Friday, February 15, 2008


It's rare we see (borderline) supply-sidism from the central-left. From The Globe:
Mr. Dion said his windfalls-for-potholes proposal would not disrupt the goal of reducing Canada's federal debt so it only amounts to 25 per cent of economic output by 2012.

”In fact, it may accelerate it by generating economic growth,” the Liberal Leader said.

No. If the government has $10, it can pay down the debt by $10. It cannot spend that $10 on fixing potholes and expect to generate more than $10 (let alone more than $10 in present value) in taxes or other government revenues to "accelerate" the debt repayment schedule.

Admittedly, Dion is hedging a little bit, talking about the debt-to-GDP ratio. Can growth-generating 'fiscal stimulus' actually lower debt/GDP? Well, not sustainably. Presumably nobody believes that infinite government spending leads to a debt/GDP ratio less than some arbitrary epsilon. What about a little bit of fiscal stimulus?

Net federal debt = $508.1 billion.
Nominal GDP = $1,321.4 billion.

So what Dion claims is that the debt-GDP ratio would be lower if money was spent rather than applied to the debt, or mathematically, (508.1 - x)/1321.4 > 508.1/(1321.4 + f(x)), where f is our multiplier function. Take x=1, and we can compute Mr. Dion's beliefs about the size of the Canadian fiscal multiplier. We'll give him some more credit than is due and restrict ourselves to short-run thought because he's talking about a 2012 target. I don't think many people believe increased government spending causes long-run higher GDP.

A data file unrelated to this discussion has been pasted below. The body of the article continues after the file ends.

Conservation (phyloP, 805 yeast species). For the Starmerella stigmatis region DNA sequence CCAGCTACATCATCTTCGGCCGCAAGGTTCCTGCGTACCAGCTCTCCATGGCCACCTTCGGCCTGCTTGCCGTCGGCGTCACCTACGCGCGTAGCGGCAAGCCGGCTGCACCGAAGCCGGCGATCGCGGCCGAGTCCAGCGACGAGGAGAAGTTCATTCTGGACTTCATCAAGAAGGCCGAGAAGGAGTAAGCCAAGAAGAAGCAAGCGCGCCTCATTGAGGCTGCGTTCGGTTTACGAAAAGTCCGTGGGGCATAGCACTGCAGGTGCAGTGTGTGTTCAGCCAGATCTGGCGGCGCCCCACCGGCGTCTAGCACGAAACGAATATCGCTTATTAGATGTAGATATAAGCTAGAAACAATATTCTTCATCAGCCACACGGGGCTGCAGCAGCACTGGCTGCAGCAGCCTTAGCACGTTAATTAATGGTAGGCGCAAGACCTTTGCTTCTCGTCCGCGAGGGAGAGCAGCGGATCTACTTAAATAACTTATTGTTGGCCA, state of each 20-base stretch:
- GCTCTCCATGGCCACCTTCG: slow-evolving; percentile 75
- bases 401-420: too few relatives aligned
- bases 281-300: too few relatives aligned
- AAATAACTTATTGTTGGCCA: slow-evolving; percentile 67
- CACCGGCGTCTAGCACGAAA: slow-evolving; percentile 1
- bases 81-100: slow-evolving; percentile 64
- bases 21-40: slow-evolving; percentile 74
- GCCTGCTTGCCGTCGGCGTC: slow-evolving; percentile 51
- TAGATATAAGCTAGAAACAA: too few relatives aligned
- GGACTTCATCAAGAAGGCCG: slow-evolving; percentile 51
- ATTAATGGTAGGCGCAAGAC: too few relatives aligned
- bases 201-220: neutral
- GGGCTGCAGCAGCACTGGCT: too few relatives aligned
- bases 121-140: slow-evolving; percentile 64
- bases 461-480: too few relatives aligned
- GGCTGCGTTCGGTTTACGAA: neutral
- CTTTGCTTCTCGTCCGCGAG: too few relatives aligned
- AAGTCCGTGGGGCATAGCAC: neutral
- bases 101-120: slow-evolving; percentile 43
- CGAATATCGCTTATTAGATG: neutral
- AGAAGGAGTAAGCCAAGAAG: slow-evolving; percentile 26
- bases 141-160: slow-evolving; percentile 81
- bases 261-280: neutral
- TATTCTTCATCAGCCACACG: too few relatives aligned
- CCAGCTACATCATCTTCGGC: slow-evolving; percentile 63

Some calculator work gives me that the multiplier must be at least 2.6 for the above inequality to hold. (Which some calculus-loving folks might note is simply the inverse of the debt-GDP ratio.) This is not a reasonable result.

I'll cut him a little bit of slack, because introductory macro examples always have multipliers around 3, however unrealistic that is. However, there's now solid evidence that Mr. Dion's grasp on economics is less than sound - though there's nobody I know of up there who has a near-spotless economic record.

POSTSCRIPT: Greg Mankiw has a good idea: tax people as individuals, not family units. Not only does this cater to the collapsing defintion of 'family', but it's probably more efficient.

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